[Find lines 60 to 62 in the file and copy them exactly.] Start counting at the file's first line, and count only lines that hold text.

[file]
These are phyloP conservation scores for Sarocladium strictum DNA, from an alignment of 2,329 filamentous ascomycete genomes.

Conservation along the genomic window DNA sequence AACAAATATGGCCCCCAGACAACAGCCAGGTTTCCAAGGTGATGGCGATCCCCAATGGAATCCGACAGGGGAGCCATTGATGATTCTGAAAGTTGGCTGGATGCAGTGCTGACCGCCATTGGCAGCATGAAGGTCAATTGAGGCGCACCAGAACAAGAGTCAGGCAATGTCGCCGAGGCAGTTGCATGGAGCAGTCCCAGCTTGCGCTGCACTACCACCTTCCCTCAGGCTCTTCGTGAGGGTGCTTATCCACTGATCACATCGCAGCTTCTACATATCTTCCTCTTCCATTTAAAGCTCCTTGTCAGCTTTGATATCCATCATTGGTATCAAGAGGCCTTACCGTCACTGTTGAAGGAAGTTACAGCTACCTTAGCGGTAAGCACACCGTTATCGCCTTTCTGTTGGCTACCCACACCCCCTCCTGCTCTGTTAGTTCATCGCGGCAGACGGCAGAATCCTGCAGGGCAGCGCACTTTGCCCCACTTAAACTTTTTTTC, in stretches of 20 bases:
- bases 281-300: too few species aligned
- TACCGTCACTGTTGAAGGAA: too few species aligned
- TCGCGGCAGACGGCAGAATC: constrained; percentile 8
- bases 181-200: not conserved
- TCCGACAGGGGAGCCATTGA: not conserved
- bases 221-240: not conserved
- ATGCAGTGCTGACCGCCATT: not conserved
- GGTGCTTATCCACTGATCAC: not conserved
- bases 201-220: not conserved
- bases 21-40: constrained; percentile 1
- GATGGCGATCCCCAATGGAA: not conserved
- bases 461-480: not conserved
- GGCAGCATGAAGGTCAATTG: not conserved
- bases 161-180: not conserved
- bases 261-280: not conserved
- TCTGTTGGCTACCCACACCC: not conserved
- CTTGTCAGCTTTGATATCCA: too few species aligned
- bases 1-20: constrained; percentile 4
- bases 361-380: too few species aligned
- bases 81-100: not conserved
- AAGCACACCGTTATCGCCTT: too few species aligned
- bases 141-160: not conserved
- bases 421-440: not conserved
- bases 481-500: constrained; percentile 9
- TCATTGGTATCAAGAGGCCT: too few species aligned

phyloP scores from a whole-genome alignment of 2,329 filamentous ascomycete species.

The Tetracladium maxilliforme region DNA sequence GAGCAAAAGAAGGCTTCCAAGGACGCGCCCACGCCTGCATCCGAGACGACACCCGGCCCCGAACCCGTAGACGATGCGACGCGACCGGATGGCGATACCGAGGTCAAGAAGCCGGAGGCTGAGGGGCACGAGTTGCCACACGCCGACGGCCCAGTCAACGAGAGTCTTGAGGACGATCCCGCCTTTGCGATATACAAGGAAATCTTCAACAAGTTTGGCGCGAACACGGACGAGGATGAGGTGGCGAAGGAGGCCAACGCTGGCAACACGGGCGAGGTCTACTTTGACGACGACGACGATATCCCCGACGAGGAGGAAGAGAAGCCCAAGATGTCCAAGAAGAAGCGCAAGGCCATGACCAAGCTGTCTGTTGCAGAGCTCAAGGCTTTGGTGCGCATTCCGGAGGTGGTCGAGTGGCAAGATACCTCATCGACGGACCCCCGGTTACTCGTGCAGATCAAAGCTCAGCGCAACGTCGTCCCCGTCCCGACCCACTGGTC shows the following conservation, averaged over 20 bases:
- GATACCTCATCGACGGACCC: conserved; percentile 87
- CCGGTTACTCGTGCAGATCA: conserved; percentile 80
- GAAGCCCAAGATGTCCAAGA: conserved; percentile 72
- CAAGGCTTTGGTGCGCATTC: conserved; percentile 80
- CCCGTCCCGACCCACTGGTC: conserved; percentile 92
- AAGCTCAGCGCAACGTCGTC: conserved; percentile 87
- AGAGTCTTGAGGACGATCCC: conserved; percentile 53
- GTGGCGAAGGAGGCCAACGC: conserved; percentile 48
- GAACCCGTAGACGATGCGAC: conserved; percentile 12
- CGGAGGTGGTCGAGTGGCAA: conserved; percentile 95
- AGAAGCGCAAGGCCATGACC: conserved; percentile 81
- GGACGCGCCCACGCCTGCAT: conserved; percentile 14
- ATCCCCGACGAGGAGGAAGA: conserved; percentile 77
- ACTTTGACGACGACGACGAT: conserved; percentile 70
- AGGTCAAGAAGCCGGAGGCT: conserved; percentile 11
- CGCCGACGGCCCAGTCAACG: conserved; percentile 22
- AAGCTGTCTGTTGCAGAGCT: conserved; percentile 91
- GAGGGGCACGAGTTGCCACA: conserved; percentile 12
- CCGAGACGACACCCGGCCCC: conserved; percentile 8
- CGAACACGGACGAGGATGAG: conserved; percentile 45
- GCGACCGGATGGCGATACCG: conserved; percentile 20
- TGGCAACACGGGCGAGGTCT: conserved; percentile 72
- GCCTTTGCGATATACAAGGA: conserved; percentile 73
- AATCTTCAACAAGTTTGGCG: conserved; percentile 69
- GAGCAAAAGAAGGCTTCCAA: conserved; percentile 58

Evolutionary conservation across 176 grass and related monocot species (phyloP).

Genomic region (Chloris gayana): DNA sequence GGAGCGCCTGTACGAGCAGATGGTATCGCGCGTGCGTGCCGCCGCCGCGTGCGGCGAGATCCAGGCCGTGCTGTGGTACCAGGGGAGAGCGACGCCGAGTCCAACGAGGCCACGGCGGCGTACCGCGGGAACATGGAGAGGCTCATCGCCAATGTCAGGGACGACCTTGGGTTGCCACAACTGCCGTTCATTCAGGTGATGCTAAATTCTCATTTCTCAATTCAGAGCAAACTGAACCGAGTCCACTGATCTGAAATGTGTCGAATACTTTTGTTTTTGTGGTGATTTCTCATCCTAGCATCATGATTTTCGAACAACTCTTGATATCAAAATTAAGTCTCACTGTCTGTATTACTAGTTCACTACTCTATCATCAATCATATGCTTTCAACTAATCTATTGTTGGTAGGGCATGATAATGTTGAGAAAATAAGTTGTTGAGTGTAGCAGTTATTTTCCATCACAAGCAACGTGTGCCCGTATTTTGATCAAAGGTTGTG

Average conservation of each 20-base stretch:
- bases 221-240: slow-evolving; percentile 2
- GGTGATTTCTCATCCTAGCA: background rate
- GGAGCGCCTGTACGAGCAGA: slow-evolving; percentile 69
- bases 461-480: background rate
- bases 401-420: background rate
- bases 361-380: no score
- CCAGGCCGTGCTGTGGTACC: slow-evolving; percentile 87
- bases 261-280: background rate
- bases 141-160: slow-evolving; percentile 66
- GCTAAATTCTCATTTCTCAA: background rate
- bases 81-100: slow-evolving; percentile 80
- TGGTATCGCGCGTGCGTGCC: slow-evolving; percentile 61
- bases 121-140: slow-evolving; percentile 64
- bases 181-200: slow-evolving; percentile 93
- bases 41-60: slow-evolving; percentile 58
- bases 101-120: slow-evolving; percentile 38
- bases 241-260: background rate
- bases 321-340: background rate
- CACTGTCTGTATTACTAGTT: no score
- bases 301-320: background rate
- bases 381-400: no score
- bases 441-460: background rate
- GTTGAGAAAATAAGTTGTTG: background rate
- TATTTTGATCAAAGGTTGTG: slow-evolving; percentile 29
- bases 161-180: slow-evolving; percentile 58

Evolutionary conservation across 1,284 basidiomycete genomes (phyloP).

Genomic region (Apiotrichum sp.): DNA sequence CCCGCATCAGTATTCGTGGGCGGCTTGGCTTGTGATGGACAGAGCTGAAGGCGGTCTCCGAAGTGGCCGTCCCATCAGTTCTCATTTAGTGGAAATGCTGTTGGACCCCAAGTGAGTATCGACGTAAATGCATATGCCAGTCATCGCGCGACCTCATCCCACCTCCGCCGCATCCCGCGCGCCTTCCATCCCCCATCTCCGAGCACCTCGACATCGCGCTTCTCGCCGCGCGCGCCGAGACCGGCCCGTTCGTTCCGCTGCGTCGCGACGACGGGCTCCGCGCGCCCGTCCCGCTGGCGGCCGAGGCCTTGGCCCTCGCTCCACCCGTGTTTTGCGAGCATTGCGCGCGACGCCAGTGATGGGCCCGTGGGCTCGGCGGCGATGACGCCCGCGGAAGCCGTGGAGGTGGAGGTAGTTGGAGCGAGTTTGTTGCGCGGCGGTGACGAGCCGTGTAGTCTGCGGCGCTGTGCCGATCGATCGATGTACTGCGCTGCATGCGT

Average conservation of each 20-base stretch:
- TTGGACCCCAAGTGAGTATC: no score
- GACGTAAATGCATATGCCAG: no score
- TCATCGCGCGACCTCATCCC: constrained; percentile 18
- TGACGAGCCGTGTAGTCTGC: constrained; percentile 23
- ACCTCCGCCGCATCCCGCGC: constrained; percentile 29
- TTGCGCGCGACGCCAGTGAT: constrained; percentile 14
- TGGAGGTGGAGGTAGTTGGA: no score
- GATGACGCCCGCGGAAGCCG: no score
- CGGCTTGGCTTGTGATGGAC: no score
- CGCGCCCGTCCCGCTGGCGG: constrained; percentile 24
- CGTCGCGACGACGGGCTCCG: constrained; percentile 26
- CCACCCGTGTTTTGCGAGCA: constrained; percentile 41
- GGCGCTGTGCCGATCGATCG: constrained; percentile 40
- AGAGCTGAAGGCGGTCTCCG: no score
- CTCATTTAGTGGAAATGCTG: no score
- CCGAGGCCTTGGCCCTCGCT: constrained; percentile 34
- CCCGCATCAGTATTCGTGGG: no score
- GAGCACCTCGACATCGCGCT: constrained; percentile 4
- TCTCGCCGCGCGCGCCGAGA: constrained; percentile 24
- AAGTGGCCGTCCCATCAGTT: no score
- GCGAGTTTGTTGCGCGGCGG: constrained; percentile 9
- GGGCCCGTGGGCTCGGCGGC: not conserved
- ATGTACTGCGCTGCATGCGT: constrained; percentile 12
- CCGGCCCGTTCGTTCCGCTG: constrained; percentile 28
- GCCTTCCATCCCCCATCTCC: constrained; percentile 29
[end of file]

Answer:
- GGAGCGCCTGTACGAGCAGA: slow-evolving; percentile 69
- bases 461-480: background rate
- bases 401-420: background rate